The biggest discovery at the festival, outside of Lea Mysius’ Ava, goes to Chloé Zhao’s The Rider. A film that exists somewhere between quiet realism and profound lyricism. The Rider takes a real story and casts its actual people in their own roles, and the profundity with which this hits is remarkable. The film follows Brady, an American rodeo cowboy who suffers a severe head injury that puts him on the ground – another accident on horse-back could kill him. Zhao explores how our identities shape us, and the devastation that comes with that being taken away. She captures it all with a delicate grace that takes root in your sub-conscious and grows and grows as the days go by. It’s a film that is, in every sense of the word, a personal exploration (and confession) that is universal despite its roots in American masculinity. Brady Jandreau’s ability to hold a close-up is quite astounding. On his face you see the pain of a life stopped dead in its tracks; you see a deep love for a life lived, and people around him; you see dreams for the future, and compassion for the now. Zhao’s direction allows one to feel and project one’s own identity onto Brady’s face, just as much as it makes you care deeply for him and his existential exploration.
Loving Vincent is a colorful ode to Vincent van Gogh. The hand-painted brush-strokes that mimic van Gogh’s style make up each and every frame of the film, in a process that took more than five years to complete. It feels redundant to say that the film is beyond beautiful. It is a visual experience unlike any other, and it’s hard to not recommend for this alone. Sadly, there’s not much else to speak of here. The story’s structure is reminiscent of a bad fantasy RPG, in which the protagonist walks from one under-developed side-character to the next, each of them with their own superfluous expository information dump. It’s still an experience I recommend to anyone, especially those who are fond of van Gogh’s paintings. It’s fun to see a plethora of his works re-created in living pictures, but as a narrative feature it’s too bland to be interesting, and as a meditation on van Gogh’s life, it’s too aimless to be enlightening.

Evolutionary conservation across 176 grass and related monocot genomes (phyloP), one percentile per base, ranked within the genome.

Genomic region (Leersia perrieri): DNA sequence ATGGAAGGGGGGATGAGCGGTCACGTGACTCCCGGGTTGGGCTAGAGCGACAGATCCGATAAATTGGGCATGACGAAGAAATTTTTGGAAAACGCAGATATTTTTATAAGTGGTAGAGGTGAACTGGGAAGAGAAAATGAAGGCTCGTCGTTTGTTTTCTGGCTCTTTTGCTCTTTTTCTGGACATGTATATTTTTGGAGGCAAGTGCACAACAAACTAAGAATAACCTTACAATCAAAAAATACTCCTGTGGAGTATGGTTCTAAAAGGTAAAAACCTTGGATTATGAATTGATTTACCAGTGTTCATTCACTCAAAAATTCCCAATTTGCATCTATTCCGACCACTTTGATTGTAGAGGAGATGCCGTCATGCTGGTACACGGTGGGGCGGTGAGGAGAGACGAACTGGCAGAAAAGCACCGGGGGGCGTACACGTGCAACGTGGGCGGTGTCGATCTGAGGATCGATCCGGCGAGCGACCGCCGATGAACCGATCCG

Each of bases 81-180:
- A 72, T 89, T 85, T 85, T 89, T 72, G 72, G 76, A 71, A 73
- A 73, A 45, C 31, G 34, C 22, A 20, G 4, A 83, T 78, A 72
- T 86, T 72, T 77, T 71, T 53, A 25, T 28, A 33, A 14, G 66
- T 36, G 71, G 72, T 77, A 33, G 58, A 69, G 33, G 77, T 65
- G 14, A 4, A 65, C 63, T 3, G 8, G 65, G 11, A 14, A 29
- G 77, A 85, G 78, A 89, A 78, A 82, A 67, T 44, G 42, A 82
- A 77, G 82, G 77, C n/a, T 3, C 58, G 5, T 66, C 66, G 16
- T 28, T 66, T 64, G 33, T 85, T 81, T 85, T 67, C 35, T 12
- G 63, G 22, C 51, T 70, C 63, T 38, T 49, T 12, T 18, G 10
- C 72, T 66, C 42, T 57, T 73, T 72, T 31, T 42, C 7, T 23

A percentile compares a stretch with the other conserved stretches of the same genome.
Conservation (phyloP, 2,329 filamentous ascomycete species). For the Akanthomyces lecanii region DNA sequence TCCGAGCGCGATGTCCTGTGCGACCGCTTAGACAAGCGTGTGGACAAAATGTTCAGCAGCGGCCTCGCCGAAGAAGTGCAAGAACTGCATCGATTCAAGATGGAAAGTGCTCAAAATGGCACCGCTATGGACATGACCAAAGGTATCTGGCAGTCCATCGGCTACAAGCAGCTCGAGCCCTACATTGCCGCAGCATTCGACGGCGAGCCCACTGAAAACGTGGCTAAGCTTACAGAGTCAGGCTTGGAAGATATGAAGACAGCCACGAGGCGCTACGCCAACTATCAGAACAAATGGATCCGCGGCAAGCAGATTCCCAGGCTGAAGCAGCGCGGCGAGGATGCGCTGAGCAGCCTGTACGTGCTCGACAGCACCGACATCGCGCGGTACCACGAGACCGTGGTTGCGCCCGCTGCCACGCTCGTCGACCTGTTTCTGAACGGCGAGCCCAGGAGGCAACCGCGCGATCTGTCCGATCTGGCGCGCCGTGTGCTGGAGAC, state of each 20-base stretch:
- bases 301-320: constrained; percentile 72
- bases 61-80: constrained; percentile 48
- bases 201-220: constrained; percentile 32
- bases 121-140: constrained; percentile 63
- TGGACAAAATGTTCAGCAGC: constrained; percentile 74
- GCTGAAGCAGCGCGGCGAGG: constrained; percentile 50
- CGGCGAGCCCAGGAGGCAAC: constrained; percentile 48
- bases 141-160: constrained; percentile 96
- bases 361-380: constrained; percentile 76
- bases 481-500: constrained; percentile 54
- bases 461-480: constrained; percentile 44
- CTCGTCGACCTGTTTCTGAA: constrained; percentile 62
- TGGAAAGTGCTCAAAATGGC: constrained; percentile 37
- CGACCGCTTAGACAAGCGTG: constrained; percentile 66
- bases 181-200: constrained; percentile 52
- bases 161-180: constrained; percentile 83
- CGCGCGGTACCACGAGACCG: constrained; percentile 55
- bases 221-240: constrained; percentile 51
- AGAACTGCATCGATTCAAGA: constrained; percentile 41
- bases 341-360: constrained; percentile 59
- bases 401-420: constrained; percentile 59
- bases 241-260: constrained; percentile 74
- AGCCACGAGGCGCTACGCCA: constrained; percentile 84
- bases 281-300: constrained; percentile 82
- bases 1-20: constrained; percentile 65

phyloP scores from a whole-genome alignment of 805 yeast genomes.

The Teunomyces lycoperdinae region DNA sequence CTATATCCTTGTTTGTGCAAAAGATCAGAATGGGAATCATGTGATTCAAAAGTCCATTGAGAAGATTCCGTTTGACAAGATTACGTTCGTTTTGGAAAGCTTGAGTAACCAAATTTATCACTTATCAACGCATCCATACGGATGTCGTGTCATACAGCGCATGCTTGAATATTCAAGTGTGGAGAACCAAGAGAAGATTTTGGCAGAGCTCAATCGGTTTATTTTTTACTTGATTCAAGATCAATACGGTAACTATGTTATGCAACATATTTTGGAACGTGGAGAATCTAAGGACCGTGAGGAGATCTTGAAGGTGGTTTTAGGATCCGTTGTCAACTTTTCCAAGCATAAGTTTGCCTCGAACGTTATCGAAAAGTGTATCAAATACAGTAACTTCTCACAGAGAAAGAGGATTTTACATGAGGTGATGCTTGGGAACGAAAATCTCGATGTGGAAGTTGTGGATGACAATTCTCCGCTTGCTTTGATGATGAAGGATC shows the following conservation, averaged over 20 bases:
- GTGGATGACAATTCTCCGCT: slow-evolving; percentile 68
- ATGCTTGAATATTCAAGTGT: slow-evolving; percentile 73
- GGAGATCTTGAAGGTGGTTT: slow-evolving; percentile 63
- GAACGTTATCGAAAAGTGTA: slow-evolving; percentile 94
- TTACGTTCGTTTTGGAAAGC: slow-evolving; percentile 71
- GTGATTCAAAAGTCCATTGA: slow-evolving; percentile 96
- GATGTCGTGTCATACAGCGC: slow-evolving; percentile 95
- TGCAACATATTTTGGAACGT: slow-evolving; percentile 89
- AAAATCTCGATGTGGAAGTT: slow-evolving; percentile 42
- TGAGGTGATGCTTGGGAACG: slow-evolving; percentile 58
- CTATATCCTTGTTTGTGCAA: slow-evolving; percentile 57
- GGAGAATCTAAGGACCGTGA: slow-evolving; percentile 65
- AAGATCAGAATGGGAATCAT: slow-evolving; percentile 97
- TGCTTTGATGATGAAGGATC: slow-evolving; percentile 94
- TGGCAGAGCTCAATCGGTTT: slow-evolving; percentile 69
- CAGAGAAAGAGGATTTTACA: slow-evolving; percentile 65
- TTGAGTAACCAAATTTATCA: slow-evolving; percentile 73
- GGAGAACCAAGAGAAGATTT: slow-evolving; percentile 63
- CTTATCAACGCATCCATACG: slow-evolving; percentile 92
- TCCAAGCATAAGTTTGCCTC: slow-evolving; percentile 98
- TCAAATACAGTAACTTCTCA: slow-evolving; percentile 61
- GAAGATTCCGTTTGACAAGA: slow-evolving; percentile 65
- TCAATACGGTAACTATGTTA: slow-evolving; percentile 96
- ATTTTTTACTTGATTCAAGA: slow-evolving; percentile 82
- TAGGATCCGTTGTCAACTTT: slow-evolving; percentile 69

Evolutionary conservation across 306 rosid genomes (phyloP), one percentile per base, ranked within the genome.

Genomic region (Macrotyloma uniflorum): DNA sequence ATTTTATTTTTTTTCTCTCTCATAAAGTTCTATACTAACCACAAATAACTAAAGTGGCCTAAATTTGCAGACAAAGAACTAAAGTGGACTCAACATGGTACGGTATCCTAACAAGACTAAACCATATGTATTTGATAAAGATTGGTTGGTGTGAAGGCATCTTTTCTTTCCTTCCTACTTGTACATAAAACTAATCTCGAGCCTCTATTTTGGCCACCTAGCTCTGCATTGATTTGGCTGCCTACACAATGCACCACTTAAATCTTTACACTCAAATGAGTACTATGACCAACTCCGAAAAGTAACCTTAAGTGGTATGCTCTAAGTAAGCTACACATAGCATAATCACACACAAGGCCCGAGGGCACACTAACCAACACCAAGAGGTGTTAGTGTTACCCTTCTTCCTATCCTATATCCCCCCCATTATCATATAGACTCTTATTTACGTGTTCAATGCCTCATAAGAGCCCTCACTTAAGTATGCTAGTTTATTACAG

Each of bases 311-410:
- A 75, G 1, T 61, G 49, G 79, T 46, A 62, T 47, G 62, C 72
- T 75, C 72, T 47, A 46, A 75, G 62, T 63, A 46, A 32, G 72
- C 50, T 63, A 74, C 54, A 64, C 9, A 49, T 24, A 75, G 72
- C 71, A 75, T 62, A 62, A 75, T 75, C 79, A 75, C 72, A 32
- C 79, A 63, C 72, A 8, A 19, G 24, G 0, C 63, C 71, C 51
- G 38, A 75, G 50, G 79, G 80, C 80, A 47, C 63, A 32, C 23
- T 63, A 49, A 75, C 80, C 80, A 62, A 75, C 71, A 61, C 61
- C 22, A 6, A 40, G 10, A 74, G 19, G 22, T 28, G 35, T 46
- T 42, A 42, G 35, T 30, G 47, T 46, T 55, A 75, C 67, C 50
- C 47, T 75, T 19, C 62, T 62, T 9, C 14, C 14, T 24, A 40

Brexitannia is a documentary with democracy in its blood. Director Timothy George Kelly took to the road to talk to the people during the months after last year’s referendum, and the result is an incredible snapshot of the current climate. The film is divided into two parts: The People and The Experts – the former being considerably longer. Kelly has met with all kinds of people, whether they are Leave or Remain-voters, UK citizens (England, Scotland, Wales, Northern-Ireland), or Europeans who live there temporarily. He sits them down with a microphone and lets them speak. The result is a fascinating and revealing cacophony of testimonials and confessions. Kelly challenges the stereotypes that are associated with both camps, and he highlights – through clever juxtapositions of thoughts and ideas – how integral an actual discourse is to a functioning democracy. The Experts, who include Noam Chomsky and Saskia Sassen, are able to frame Brexit in a wider context. It isn’t given as much time (perhaps because there already exists brilliant works by Ian Dunt and others), but their insight is valuable to understand how and why Brexit happened the way it did. Brexitannia is the first documentary about Brexit, but it doesn’t feel like it. It is so refined, and it encompasses so much (especially valuable is how aware Kelly seems of the sociopolitical factors in who voted what) that it cements itself as an essential part of the conversation.